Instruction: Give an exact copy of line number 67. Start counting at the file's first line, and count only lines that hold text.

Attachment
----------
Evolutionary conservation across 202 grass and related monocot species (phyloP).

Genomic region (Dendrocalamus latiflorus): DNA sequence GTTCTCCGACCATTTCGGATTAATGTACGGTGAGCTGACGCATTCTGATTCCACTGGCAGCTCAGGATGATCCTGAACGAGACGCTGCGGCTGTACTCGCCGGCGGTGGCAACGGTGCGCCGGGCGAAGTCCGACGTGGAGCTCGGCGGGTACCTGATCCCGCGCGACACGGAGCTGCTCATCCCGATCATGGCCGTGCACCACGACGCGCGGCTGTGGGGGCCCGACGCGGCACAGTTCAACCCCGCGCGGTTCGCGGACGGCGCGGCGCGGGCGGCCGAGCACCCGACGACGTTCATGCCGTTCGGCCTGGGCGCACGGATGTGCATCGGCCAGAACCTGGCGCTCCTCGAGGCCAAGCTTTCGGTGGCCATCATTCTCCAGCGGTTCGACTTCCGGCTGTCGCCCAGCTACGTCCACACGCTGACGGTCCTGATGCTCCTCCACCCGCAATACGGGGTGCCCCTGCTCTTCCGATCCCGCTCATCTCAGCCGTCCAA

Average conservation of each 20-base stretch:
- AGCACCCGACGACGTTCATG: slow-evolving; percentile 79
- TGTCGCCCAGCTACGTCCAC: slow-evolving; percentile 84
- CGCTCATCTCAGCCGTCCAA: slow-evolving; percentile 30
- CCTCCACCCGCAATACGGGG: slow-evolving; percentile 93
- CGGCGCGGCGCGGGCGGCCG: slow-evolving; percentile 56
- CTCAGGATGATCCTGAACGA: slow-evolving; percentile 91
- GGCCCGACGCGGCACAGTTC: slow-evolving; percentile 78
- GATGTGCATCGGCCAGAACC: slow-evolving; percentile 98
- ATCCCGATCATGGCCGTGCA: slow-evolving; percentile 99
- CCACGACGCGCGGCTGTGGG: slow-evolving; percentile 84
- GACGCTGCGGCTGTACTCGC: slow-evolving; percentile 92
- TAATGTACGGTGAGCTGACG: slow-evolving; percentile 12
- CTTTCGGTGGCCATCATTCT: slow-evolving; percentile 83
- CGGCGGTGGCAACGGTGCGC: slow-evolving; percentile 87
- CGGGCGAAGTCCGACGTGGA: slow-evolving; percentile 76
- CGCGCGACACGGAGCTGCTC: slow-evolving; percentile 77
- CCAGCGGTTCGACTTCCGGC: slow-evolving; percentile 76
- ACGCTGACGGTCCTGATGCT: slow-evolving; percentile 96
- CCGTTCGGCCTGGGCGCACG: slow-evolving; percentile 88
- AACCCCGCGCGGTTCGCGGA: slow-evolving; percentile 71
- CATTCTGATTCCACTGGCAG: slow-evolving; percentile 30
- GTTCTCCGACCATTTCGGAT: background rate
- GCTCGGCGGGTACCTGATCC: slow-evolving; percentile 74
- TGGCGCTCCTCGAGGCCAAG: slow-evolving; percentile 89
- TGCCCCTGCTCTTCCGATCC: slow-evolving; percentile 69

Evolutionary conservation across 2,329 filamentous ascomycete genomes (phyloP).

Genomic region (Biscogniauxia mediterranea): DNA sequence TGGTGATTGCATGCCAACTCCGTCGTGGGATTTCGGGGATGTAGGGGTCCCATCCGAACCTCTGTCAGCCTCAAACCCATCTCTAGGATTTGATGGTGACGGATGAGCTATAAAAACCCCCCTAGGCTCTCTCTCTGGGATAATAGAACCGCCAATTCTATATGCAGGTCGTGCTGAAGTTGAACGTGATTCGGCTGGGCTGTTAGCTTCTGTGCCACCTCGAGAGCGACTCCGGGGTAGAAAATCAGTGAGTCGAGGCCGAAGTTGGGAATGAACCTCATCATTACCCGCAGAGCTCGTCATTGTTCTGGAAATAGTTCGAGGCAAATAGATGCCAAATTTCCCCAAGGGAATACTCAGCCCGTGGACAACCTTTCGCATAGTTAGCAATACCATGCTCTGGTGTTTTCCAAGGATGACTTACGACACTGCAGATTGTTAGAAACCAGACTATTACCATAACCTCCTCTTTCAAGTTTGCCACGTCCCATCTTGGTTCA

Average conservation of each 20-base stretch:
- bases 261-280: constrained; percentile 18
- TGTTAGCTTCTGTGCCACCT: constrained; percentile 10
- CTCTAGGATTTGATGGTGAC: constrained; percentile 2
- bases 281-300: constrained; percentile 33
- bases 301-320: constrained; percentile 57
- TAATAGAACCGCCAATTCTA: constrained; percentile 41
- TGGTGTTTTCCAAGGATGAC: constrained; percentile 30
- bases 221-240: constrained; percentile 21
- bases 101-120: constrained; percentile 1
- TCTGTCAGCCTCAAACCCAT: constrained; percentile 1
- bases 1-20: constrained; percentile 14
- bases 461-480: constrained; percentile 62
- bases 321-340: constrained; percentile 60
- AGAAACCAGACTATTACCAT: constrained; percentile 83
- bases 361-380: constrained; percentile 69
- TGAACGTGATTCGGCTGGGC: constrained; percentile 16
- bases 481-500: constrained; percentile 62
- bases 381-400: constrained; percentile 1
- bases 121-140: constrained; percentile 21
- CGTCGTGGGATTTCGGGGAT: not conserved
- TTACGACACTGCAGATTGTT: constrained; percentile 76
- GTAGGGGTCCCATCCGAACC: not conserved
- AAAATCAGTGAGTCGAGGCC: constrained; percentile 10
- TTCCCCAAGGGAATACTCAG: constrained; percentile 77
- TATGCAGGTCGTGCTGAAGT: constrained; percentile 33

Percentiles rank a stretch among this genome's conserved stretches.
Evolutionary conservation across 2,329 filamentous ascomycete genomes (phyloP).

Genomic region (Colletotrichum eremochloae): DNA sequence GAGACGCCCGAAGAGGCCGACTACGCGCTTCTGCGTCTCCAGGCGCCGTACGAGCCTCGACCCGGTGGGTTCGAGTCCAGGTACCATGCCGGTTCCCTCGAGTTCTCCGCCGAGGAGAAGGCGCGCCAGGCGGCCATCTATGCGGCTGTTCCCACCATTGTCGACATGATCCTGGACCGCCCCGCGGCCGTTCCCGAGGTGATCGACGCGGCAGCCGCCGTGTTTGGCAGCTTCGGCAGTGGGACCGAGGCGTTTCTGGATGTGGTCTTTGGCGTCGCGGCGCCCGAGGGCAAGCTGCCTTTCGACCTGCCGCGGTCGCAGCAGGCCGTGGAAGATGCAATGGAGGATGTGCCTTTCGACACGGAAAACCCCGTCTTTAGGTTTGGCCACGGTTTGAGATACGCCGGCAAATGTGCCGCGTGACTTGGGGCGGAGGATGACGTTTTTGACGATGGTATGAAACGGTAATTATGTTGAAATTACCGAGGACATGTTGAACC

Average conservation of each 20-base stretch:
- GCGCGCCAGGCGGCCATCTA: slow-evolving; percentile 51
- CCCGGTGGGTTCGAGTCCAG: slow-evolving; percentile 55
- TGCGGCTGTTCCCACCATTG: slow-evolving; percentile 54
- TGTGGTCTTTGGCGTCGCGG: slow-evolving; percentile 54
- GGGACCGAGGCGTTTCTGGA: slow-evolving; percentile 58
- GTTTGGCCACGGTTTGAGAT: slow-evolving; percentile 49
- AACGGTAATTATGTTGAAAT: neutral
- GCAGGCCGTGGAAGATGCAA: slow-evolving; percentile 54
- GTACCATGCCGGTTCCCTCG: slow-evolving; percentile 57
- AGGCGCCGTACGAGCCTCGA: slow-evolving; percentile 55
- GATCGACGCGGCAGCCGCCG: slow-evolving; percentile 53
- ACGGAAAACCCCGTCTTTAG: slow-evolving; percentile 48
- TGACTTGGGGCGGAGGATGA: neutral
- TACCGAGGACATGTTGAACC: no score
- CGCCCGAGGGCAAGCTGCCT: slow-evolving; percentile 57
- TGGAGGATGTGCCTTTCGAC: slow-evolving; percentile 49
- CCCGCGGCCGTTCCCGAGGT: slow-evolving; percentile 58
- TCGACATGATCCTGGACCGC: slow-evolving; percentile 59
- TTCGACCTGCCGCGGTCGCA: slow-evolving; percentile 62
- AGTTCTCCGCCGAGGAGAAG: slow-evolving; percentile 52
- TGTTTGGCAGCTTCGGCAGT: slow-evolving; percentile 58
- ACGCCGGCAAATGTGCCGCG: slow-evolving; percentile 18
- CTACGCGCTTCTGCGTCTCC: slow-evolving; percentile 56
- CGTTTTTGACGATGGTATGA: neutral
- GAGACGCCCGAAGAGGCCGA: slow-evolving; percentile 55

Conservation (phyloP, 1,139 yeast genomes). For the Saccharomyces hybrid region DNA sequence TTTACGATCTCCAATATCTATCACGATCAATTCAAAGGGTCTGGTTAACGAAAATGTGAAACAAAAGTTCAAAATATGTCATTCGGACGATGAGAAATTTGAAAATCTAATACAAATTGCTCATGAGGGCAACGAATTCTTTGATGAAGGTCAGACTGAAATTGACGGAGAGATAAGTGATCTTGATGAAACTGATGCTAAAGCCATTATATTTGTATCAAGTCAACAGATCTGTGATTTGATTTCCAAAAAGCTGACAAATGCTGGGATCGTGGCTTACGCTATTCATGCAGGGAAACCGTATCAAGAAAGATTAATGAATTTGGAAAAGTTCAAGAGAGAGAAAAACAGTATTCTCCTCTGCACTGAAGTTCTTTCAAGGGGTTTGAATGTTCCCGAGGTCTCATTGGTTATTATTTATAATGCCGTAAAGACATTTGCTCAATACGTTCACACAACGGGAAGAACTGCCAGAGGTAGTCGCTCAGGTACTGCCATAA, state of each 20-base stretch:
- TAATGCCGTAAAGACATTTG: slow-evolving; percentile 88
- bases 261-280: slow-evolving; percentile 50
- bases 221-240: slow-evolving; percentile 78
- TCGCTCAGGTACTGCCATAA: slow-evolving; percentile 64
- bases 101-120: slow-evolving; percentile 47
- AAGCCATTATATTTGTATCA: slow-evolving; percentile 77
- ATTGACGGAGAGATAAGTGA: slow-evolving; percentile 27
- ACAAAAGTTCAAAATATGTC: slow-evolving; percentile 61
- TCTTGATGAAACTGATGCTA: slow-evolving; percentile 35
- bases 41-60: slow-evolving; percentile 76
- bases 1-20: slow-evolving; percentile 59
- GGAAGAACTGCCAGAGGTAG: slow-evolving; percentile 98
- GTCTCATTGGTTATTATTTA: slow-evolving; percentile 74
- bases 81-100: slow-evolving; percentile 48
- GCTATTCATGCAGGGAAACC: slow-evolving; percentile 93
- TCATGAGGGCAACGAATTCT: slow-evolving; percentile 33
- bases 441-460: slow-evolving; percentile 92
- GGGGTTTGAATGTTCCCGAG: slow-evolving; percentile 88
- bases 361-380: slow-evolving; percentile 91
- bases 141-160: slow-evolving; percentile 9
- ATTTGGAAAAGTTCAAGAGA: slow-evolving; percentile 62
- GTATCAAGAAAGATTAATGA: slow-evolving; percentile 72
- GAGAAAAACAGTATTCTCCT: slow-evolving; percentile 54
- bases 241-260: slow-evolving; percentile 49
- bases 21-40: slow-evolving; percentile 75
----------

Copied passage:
- AACGGTAATTATGTTGAAAT: neutral